Learn Academic English 1: Do schools kill creativity?

Genuinely funny and persuasive TED talk. Ken Robinson (author/educator) challenges the way we’re educating our children.

Vocabulary needed to understand the talk

graduated – successfully complete an academic degree, course of training, or (in North America) high school
protracted – adj. relatively long in duration; tediously protracted
ruthlessly – adv. in a ruthless manner, without pity or compassion for others
unpredictability – noun lacking predictability; the quality of being guided by sudden unpredictable impulses; the trait of being unpredictably irresolute
disciplinary – adj. relating to a specific field of academic study; relating to discipline in behavior; designed to promote discipline
commodity – noun articles of commerce
benignly – adv. in a benign manner, gentle, kind, mild, or unharmful
epiphany – noun a divine manifestation; twelve days after Christmas; celebrates the visit of the three wise men to the infant Jesus
inflation – noun the act of filling something with air; (cosmology) a brief exponential expansion of the universe (faster than the speed of light) postulated to have occurred shortly after the big bang; a general and progressive increase in prices; lack of elegance as a consequence of being pompous and puffed up with vanity
disembodied – adj. not having a material body
contemporary – adj. belonging to the present time; characteristic of the present; occurring in the same period of time; noun a person of nearly the same age as another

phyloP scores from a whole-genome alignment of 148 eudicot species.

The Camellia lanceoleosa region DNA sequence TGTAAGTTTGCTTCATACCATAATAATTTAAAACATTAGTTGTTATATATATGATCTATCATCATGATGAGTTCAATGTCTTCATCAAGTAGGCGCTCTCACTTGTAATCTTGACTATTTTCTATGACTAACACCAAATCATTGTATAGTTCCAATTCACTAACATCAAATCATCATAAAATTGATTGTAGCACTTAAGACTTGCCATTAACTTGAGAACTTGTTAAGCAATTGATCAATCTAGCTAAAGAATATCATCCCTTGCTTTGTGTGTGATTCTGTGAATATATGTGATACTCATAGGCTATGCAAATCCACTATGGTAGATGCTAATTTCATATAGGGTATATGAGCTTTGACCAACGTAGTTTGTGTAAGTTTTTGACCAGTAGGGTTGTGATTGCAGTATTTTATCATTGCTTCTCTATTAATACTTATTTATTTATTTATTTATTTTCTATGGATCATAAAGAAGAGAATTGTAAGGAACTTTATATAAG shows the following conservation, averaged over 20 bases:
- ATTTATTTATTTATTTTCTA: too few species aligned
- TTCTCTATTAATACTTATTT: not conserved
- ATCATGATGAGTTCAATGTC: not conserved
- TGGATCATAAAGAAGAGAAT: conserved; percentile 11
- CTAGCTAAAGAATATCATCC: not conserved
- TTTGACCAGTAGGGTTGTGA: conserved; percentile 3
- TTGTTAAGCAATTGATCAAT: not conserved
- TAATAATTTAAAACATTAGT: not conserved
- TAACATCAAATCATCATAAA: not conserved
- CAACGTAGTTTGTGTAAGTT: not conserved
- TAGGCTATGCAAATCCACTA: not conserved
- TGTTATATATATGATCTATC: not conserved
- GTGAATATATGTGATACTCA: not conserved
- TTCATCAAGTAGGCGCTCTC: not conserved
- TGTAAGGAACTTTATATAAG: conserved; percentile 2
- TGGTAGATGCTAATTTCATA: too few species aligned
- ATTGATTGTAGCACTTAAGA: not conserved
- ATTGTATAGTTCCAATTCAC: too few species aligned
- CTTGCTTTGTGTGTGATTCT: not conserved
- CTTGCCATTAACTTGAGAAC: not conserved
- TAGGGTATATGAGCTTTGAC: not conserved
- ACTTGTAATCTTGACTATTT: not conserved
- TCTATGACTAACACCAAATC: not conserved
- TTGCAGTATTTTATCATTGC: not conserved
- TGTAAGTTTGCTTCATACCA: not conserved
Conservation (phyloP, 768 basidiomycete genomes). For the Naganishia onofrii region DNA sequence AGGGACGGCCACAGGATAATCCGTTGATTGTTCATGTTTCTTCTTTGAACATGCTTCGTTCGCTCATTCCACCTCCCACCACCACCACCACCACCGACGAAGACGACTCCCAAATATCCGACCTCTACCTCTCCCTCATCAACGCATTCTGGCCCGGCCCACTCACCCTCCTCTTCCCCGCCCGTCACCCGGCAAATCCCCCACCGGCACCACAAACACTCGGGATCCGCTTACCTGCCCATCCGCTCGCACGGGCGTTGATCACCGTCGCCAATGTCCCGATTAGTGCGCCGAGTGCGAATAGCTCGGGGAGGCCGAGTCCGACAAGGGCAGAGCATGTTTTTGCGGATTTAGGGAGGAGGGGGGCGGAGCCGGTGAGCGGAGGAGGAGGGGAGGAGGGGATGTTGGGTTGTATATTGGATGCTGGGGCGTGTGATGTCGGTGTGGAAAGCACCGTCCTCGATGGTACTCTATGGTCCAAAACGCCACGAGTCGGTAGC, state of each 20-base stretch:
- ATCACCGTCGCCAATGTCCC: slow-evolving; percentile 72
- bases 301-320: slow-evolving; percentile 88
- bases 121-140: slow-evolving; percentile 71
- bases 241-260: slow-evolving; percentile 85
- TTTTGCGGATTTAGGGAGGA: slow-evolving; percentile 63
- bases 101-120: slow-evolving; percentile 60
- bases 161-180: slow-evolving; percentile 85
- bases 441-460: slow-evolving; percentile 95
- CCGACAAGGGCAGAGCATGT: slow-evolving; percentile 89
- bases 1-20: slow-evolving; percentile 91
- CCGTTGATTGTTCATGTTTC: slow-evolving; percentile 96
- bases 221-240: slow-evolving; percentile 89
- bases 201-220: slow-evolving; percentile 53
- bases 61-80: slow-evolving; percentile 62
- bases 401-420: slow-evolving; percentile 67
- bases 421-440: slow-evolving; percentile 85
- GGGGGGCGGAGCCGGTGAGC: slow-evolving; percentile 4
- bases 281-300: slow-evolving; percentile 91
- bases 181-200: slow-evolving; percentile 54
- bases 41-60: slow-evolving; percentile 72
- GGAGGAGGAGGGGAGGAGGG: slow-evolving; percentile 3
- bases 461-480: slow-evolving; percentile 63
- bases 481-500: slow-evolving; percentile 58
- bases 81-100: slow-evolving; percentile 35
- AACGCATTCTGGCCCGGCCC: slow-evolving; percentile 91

nonetheless – adv. despite anything to the contrary (usually following a concession)
kinesthetically – adv. in a kinesthetic manner; by means of kinesthesia
stigmatize – verb mark with a stigma or stigmata; to accuse or condemn or openly or formally or brand as disgraceful
predicate – noun one of the two main constituents of a sentence; the predicate contains the verb and its complements; (logic) what is predicated of the subject of a proposition; the second term in a proposition is predicated of the first term by means of the copula; verb affirm or declare as an attribute or quality of; make the (grammatical) predicate in a proposition; involve as a necessary condition of consequence; as in logic


Do you think that creativity is as important as literacy? Why? Why not?
What evidence can you present to substantiate your claims?
Can you provide links to the evidence?
Is Ken right when he says that schools kill children’s creative talents?
Do all kids have talents?
Can Ken’s ideas be put into practice?
What evidence can you present to substantiate your claims?
Can you provide links to the evidence?

Explain the meaning
Ken used during the talks several interesting expressions.
Can you explain their meaning in the context of the talk?
Can you provide other contexts in which they can be used?

– If a man speaks his mind in a forest, and no woman hears him, is he still wrong?
– vested interest
– stigmatise mistakes
– hierarchy of subjects
– epiphany
– predicated on the idea of academic ability
– a protracted process of university entrance
– process of academic inflation

 Writing task

Write a short summary of the talk (at least 200 words).

For ambitious students

Ken said:
‘by the way, there’s a shaft of nerves that joins the two halves of the brain called the corpus callosum.
It’s thicker in women’

What would be the best evidence supporting Ken’s claim? Can you find it? Send me the link!